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About Me

My name is Michael Goodfellow. The first time I touched a computer was probably in 1971, and I immediately wanted to know how to program it. I worked in the software industry from 1975 to 2005, when I retired on disability. And yes, I still write code. Who knows why?

My first programming language was APL, Ken Iverson's very mathematical language, which required its own special keyboard to use. It was pretty much the antithesis of any kind of modern structured programming language. People used to have "1-line function" contests to see how much you could pack into a single line of (nearly unreadable) code. I taught myself the language from the book, and wrote a few games, played on typewriter-style printing terminals.

Working for IBM during the summers, I learned IBM's PL/1 programming language. Summer students were regarded mostly as semi-useless PR gestures. My first summer, a typical assignment was for someone to drop a 100 page printout on my desk and say "This doesn't work. Fix it." That was all the documentation I would get! The first time I actually did fix something, they decided I was worth bothering with.

After a few summers working on everything from mainframe microcode to applications programming, I was hired full time. I eventually made my way to IBM's Research Division. During my time there, I worked on an early text formatting system, microcode for an experimental display, and wrote the window manager and some applications for a research operating system. A lot of the application code was written in Pascal. Somewhere along the line, I learned C and then C++, back when it was implemented as a translator that created C code.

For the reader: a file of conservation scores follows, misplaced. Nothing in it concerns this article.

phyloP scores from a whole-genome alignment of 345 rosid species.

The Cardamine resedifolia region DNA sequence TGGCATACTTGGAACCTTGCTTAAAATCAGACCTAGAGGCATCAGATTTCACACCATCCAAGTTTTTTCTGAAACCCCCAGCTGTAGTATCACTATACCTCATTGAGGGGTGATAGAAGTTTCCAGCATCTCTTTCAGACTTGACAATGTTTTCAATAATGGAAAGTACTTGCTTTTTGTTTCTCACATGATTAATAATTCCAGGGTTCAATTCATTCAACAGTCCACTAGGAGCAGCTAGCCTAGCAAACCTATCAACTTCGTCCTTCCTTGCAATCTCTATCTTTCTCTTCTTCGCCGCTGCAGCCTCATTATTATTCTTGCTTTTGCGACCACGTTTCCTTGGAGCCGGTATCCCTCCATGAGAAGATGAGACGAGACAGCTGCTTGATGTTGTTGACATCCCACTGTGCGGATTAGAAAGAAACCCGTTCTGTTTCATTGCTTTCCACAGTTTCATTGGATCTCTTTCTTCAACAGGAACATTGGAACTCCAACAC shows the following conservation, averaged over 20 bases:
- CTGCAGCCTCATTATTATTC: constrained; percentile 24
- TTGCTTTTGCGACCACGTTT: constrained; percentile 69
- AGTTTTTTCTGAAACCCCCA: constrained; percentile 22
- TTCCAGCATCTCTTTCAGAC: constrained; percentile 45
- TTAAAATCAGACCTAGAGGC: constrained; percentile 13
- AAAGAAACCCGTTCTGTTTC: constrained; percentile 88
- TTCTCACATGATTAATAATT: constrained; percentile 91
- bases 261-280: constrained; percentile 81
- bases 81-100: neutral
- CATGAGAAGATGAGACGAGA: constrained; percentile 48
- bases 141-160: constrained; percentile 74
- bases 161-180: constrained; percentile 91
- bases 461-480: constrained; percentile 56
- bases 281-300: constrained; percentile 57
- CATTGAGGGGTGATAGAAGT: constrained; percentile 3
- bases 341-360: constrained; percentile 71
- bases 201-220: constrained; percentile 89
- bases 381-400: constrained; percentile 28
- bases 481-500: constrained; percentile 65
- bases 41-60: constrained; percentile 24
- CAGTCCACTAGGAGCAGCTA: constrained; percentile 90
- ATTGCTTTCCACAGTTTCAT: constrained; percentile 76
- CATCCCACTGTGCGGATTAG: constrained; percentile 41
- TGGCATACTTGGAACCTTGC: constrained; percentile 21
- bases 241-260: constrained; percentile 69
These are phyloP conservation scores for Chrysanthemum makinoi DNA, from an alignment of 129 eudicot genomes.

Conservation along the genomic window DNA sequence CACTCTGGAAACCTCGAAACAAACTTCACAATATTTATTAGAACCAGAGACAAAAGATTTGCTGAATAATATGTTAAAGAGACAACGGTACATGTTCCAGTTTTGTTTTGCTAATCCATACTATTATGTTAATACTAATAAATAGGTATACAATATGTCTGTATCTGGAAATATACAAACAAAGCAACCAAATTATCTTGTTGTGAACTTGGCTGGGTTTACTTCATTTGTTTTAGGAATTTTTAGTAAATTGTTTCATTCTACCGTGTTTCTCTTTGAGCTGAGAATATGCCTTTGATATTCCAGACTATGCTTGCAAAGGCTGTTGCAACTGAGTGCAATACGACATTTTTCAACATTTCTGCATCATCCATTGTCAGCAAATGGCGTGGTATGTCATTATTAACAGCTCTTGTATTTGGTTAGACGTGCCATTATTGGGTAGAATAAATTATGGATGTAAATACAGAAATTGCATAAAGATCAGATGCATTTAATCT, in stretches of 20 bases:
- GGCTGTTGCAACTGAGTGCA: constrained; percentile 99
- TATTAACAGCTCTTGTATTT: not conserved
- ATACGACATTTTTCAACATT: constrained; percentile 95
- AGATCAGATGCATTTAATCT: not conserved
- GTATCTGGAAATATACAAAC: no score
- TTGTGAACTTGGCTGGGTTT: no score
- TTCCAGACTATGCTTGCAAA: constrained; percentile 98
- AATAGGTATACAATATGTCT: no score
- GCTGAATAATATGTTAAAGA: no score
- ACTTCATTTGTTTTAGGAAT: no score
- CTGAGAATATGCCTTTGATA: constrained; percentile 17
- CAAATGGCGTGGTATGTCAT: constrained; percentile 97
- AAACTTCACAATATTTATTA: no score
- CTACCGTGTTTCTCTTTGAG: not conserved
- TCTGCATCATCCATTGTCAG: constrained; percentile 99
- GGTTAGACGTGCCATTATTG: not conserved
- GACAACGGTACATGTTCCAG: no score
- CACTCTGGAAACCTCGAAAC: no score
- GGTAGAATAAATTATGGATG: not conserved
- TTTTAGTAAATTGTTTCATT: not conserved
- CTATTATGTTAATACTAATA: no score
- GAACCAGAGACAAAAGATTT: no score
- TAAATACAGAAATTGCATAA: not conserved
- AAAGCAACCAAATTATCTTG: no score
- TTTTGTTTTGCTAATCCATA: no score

I left IBM for a short stint at Oracle, then did a couple of startup companies. I ended my work career doing miscellaneous contracting until my health problems caught up with me (I've used a wheelchair since I was 7.)

The first computer I bought was an Apple II, in 1979, which I programmed mostly in 6502 assembly language. Since then, I've bought far too many computers, both PCs and Macs. I think I now have 5 systems sitting around in one state or another, not counting parts in boxes. They run Windows 7, Windows XP, Mac OS and Linux, depending on what I feel like doing with them.

I grew up reading about computers in science fiction. I probably felt the same way working in the computer industry as the early NASA people felt when working on Apollo. I've never been interested in doing anything else.

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